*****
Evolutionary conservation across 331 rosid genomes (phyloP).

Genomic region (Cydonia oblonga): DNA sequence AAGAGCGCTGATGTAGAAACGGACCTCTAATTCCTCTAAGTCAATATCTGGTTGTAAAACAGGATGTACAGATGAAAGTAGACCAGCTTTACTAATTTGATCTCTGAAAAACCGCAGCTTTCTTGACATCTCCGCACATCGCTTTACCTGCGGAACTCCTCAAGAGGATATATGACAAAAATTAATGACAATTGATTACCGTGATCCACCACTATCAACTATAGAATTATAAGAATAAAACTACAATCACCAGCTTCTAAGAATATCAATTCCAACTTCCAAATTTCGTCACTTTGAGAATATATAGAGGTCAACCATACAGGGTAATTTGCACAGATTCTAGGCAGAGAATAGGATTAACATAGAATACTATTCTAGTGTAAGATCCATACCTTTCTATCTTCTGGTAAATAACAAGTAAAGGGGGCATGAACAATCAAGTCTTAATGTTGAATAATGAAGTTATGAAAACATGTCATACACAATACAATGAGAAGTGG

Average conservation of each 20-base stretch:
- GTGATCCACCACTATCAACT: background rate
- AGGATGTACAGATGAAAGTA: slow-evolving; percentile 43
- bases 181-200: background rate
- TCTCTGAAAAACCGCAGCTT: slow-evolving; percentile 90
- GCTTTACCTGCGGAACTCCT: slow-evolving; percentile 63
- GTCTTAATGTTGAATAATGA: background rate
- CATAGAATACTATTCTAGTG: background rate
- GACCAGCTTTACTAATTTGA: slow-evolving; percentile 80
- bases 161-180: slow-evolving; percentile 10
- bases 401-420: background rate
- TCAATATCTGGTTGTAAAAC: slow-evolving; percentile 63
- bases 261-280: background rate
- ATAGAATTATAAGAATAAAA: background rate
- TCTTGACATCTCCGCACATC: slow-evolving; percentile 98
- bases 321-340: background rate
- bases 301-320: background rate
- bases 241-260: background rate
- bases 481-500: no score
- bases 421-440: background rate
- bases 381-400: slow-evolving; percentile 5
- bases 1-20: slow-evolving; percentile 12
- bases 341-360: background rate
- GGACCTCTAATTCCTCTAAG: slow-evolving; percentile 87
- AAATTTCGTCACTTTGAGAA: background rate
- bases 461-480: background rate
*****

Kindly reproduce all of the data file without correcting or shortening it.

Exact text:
Evolutionary conservation across 331 rosid genomes (phyloP).

Genomic region (Cydonia oblonga): DNA sequence AAGAGCGCTGATGTAGAAACGGACCTCTAATTCCTCTAAGTCAATATCTGGTTGTAAAACAGGATGTACAGATGAAAGTAGACCAGCTTTACTAATTTGATCTCTGAAAAACCGCAGCTTTCTTGACATCTCCGCACATCGCTTTACCTGCGGAACTCCTCAAGAGGATATATGACAAAAATTAATGACAATTGATTACCGTGATCCACCACTATCAACTATAGAATTATAAGAATAAAACTACAATCACCAGCTTCTAAGAATATCAATTCCAACTTCCAAATTTCGTCACTTTGAGAATATATAGAGGTCAACCATACAGGGTAATTTGCACAGATTCTAGGCAGAGAATAGGATTAACATAGAATACTATTCTAGTGTAAGATCCATACCTTTCTATCTTCTGGTAAATAACAAGTAAAGGGGGCATGAACAATCAAGTCTTAATGTTGAATAATGAAGTTATGAAAACATGTCATACACAATACAATGAGAAGTGG

Average conservation of each 20-base stretch:
- GTGATCCACCACTATCAACT: background rate
- AGGATGTACAGATGAAAGTA: slow-evolving; percentile 43
- bases 181-200: background rate
- TCTCTGAAAAACCGCAGCTT: slow-evolving; percentile 90
- GCTTTACCTGCGGAACTCCT: slow-evolving; percentile 63
- GTCTTAATGTTGAATAATGA: background rate
- CATAGAATACTATTCTAGTG: background rate
- GACCAGCTTTACTAATTTGA: slow-evolving; percentile 80
- bases 161-180: slow-evolving; percentile 10
- bases 401-420: background rate
- TCAATATCTGGTTGTAAAAC: slow-evolving; percentile 63
- bases 261-280: background rate
- ATAGAATTATAAGAATAAAA: background rate
- TCTTGACATCTCCGCACATC: slow-evolving; percentile 98
- bases 321-340: background rate
- bases 301-320: background rate
- bases 241-260: background rate
- bases 481-500: no score
- bases 421-440: background rate
- bases 381-400: slow-evolving; percentile 5
- bases 1-20: slow-evolving; percentile 12
- bases 341-360: background rate
- GGACCTCTAATTCCTCTAAG: slow-evolving; percentile 87
- AAATTTCGTCACTTTGAGAA: background rate
- bases 461-480: background rate